Army Life – Dear Dad – A Birthday and an Anniversary – November 4, 1944


 In Camp.

Nov. 4, 1944

Dear Dad: –

Since I don’t expect I’ll be able to get home for Marian’s birthday, I sent, under separate cover, a small bottle of Marian’s favorite perfume. I would like you to wrap it for me and give it to her on the great day (Nov. 11) or if a celebration is held, on that day.

Nov. 14 will be our 1st anniversary, and again, circumstances still being the same, I’d like you to get her an appropriate token of my appreciation for her. A bouquet of flowers or something – you probably have a good idea for this –, and any expense should be added to the sum already owed you by us. Marian will repay you as fast as possible beginning after her arrival.

She wants to get some sort of work and if you can have a talk with her maybe you might be able to give her some idea of what she should do. I told her to consult you on any problems which may arise so please try to get her to do so if it looks like she may be bashful or retentive.

I guess I didn’t tell you, and she may be there now, but she left here Friday morning with the Buick and trailer. She should be in Trumbull sometime before late Monday night. Her route followed US 11 to west of Washington DC where she turned east on US 211 and then from Washington DC to New York – US 1. From G. Washington Br. to Henry Hudson; Cross County; Hutchinson River, and Merritt Parkway. I hope she arrives with no difficulties.

I’m going to write her a letter which will give you all the news.

My regards to everyone.




APG - V-mail giving new address - writing to Marian only - Nov. 1944

In using the cable address just put my name and the code address. That’s all. As you have probably realized, I’m writing to Marian only and relying on her to keep you all at home, posted. I hope she is doing a good job. I also hope she is not in the way there or is not unhappier then she need be. I’ve not gotten any letters yet due to moving too fast. Laddie

Tomorrow, more Memories of Arla Mary (Peabody) Guion. Next week I will be posting letters written in 1939, when both Lad and Dan are away from home and working in Venezuela.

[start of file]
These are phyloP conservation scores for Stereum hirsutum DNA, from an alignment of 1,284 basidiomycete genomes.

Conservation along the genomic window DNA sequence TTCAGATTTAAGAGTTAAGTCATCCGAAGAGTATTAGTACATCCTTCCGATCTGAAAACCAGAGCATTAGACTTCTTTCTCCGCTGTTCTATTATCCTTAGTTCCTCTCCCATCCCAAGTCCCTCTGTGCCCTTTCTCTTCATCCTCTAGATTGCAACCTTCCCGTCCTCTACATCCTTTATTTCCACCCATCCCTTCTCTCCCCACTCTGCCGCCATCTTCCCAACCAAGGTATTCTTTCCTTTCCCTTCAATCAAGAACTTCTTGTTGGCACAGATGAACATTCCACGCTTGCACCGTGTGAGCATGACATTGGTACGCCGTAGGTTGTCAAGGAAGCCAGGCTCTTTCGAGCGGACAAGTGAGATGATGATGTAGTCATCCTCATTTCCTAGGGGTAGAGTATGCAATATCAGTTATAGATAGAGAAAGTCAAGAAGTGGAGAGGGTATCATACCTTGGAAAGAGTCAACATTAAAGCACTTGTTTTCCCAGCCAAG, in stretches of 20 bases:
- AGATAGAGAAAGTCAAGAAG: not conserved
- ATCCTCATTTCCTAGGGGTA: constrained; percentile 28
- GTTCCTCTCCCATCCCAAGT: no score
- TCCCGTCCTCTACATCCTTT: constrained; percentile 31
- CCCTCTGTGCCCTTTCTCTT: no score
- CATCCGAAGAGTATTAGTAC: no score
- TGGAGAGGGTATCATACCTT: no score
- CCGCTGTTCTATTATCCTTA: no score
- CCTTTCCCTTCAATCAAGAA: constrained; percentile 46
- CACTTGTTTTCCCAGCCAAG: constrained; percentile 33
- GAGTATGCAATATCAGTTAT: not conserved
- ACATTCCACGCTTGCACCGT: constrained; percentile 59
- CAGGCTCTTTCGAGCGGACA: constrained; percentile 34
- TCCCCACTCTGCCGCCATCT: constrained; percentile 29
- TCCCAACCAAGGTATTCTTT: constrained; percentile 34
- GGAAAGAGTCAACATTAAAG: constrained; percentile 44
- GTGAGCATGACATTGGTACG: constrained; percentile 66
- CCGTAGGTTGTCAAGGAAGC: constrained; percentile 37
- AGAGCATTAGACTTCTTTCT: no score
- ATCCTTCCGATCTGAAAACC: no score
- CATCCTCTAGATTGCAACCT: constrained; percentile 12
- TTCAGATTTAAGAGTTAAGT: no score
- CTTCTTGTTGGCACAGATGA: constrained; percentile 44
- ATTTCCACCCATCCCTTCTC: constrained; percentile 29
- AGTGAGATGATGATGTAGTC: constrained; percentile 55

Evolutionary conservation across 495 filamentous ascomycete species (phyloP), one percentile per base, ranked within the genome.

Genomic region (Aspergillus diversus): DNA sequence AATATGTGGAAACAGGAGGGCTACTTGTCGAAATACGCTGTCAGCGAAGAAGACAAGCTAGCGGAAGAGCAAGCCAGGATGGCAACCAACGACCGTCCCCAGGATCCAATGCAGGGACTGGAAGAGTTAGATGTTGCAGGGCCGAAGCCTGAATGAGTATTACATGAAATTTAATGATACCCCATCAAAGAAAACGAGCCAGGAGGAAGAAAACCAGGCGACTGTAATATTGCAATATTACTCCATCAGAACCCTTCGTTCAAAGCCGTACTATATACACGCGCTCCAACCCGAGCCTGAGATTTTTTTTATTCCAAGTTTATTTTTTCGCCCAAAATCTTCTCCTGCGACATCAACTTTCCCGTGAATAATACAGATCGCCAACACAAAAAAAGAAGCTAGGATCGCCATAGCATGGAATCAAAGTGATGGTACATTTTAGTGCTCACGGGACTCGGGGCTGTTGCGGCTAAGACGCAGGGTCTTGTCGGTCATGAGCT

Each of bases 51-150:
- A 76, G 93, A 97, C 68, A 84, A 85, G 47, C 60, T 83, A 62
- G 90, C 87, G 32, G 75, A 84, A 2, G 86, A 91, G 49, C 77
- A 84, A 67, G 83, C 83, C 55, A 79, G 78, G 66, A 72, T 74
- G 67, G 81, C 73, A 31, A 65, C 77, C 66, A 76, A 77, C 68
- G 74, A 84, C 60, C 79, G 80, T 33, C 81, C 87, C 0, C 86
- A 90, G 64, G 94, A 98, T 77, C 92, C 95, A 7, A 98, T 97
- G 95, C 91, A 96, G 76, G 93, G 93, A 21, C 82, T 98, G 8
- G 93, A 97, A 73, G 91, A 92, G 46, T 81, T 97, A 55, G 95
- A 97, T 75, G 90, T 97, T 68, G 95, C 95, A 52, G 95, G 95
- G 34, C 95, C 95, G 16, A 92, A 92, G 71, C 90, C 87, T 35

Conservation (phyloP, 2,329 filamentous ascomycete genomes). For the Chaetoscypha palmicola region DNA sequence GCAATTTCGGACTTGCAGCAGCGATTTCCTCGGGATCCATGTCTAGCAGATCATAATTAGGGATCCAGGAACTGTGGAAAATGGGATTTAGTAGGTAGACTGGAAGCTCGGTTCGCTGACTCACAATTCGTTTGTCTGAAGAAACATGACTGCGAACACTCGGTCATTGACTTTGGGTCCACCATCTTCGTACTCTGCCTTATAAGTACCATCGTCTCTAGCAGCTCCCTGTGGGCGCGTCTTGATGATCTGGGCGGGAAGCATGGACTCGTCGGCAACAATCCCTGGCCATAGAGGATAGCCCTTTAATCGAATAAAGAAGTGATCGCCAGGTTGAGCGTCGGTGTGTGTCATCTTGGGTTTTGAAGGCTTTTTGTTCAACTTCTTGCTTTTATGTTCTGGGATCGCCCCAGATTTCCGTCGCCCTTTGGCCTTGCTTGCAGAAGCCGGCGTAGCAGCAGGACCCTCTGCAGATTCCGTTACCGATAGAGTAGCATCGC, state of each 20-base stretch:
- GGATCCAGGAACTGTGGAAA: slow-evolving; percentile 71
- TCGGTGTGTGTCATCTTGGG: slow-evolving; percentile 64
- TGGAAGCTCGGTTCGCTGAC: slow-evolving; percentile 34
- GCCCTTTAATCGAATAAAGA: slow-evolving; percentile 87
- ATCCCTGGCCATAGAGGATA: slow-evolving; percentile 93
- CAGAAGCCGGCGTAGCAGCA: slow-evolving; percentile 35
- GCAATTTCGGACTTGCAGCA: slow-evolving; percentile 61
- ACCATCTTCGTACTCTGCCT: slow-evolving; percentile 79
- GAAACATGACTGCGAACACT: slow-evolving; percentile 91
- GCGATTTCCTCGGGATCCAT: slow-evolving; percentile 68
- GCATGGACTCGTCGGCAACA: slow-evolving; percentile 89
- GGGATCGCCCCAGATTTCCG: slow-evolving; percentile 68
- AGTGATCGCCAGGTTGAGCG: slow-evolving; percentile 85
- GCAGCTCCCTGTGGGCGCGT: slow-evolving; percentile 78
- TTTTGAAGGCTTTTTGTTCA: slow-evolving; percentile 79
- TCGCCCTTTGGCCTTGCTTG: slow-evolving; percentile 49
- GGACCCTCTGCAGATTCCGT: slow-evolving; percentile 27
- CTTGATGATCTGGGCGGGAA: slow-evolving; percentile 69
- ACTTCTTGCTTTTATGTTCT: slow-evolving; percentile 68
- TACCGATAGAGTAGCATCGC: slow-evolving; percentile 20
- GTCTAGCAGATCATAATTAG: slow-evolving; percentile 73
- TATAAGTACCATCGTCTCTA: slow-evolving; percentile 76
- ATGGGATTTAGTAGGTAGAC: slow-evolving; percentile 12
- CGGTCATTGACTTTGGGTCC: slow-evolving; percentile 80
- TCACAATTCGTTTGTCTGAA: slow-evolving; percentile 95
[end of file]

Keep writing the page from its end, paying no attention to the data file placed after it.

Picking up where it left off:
Judy Guion


Army Life – A Telegram and Letter From Lad and Marian – November 1, 1944


APG - telegram asking for $35 traveling money for Marian -Oct., 1944






MIG - letter to Grandpa - Thanks for the $35., Nov., 1944


Jackson   11/1

Dear Dad,

What a peach you are to send the $35.00 so speedily, without any question. We thought that we could wait here until our first government check arrived but Uncle Sam began rushing things too much. Today (Nov. 1st) is the dead-line as far as Uncle Sam is concerned. All the wives are supposed to have gone home, and no more private cars on the Post. But Lad took the car today, anyway. He’s going to park it outside the gate, so that I can pick it up if he gets restricted. He called me this noon to say that he thought he would be able to get out tonight.

Just to be on the safe side however, we packed the trailer last night, so that it will only take me a few minutes to put the last minute things into the car and be on my way home.

Incidentally, Dad, I’m really looking forward to living there at Trumbull. It seems to me to be the best place of all, other than actually being with Lad, and think of the extra nice company I’ll have. Your comments and P.S.’s in your recent letters have made me feel that I’m really coming home, so that this doggone separation has one bright side, anyway.

I’m leaving here tomorrow or Friday, at the very latest. When Lad comes home tonight, he’ll know a little more about their coming restriction, I think, so that he’ll have an idea whether or not he will be able to get home tomorrow night. If he can, I’ll stay until Friday, but I’m pretty certain I’ll leave then. So if everything goes according to schedule, I should be home sometime Sunday, probably late in the evening.

APG - letter to Grandpa - Nov., 1944

Dad: –